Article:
One of the magical things I used to look forward to about the season that has just passed was the getting of the tree in the weeks or days leading up to Christmas and then on January 7 taking it for recycling where the smell of pine needles and wood was almost intoxicating. Now with the trend to have live trees in pots, a lot of the latter might be lessening.

In our case, we haven’t been buying a tree for a few years. A small one we bought when we moved in 10 years ago was planted in the front garden and is now quite enormous, probably gaining about a foot a year. However, we do our best to dress it with lights, baubles and tinsel.

We think it better sharing it with the neighbourhood than having one inside the house. Yet when booking test cars in December, old habits kick in and I try and get at least one big estate – now usually called a sportwagon, tourer or something similar – for a few days. I used to love folding down the seats, putting some old papers on the floor and going in search of the tree. Christmas was beginning.

This last December I was driving the Peugeot 508SW, a drop-dead gorgeous estate version of the award-winning executive saloon. And although it didn’t carry a tree, it did take us in style through the forests and mountains of Wicklow as we went searching for a dog to partner our Jack Russell.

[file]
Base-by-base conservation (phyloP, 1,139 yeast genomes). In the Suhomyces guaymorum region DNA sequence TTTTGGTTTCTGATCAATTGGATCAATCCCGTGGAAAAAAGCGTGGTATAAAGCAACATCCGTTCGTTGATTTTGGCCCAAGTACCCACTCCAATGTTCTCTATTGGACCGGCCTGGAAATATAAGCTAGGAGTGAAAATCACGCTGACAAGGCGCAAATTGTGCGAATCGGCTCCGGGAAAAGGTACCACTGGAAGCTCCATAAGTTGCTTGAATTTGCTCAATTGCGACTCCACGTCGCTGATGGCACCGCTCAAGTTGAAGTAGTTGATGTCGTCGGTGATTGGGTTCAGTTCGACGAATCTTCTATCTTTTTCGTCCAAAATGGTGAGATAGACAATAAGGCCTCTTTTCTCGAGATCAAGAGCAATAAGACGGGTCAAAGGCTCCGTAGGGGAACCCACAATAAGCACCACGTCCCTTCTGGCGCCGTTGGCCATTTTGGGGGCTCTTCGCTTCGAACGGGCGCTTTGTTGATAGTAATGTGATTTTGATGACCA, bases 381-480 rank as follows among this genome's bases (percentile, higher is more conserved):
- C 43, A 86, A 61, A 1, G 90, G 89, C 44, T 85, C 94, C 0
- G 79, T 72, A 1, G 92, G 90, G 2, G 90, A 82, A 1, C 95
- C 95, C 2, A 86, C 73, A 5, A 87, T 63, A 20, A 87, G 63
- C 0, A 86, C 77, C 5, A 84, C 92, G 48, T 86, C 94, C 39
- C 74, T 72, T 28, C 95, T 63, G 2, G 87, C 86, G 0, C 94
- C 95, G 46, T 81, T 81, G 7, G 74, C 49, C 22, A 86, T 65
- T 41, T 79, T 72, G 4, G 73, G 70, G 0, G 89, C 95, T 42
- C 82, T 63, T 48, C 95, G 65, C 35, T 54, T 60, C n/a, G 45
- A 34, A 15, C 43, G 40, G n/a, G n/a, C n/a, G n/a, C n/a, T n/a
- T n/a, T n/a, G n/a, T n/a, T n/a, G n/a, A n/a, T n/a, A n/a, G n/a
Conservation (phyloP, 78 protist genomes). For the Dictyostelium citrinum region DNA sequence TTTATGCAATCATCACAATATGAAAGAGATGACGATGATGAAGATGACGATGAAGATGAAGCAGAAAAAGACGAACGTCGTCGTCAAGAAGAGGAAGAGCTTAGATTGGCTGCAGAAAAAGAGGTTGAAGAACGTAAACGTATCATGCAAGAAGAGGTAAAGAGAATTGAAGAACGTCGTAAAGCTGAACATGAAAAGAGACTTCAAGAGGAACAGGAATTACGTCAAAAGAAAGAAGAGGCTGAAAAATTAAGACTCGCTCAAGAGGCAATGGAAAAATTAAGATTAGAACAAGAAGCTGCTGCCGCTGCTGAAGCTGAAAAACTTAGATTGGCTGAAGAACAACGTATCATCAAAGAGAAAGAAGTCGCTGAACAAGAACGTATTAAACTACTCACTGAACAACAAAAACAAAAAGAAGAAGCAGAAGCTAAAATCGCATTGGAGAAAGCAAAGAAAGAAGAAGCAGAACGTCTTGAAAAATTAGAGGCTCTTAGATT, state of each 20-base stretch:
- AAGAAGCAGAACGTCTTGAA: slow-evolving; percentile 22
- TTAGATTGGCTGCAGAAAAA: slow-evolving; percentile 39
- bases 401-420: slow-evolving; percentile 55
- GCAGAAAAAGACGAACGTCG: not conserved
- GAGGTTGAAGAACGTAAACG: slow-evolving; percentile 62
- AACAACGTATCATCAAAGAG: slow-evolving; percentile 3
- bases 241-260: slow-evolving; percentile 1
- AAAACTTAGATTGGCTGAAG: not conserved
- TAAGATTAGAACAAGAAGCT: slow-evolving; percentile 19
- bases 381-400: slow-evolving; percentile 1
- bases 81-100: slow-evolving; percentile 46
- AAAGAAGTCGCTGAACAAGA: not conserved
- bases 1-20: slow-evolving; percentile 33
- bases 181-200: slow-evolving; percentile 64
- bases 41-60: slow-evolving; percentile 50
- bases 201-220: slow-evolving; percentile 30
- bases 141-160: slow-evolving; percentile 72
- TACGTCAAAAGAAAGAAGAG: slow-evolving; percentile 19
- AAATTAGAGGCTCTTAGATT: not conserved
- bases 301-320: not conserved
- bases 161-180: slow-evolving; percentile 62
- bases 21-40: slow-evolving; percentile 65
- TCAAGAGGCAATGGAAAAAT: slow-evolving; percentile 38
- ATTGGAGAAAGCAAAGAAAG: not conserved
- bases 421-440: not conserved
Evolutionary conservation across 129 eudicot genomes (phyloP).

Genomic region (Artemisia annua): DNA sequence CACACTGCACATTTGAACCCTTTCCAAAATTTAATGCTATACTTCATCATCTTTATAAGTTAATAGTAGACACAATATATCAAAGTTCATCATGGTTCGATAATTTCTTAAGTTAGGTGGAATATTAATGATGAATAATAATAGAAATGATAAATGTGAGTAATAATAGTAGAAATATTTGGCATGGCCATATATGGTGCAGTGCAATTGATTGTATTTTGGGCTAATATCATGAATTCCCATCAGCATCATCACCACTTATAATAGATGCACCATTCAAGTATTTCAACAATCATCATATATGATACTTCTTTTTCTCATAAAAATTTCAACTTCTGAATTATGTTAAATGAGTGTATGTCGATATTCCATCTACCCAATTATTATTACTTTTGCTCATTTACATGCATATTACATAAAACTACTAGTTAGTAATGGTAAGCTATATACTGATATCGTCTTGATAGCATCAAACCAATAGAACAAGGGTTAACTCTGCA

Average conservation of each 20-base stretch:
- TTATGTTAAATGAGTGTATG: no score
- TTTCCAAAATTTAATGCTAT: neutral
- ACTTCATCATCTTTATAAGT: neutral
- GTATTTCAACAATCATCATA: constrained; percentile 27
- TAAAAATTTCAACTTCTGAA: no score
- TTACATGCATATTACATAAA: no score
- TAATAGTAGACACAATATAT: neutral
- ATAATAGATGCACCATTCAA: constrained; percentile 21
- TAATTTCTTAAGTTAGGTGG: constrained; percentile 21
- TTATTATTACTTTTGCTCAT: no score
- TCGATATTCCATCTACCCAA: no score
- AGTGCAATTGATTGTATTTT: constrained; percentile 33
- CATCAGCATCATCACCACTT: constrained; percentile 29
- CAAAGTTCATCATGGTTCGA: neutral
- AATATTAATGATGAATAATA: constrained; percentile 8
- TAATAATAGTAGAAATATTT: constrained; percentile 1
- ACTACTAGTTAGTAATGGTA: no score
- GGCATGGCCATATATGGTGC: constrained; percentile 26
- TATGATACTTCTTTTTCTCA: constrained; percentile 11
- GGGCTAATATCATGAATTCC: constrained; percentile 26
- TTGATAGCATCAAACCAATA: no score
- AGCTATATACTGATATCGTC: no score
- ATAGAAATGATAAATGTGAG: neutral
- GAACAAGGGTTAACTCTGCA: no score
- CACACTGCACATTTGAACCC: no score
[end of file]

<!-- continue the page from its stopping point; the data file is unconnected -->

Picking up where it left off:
The 508SW shows incredible confidence by Peugeot in declaring that there will still be a strong demand for such vehicles despite the tsunami of SUVs hitting the showrooms across Europe. In fact, on the continent and in Brexitland, the sportwagon/estate car is much more popular than here.

The 508SW is a very relaxing drive, especially with the classy eight-speed automatic box. It is confident and predictable. There is excellent space both front and back with surprisingly – because of the sloping roof – good headroom in the back. The load area isn’t as big as the enormous Skoda Superb estate, which can swallow the whole world, but is better than BMW and Audi offerings, like the 3 Series Touring and A4 Avant. It took my bike with no trouble.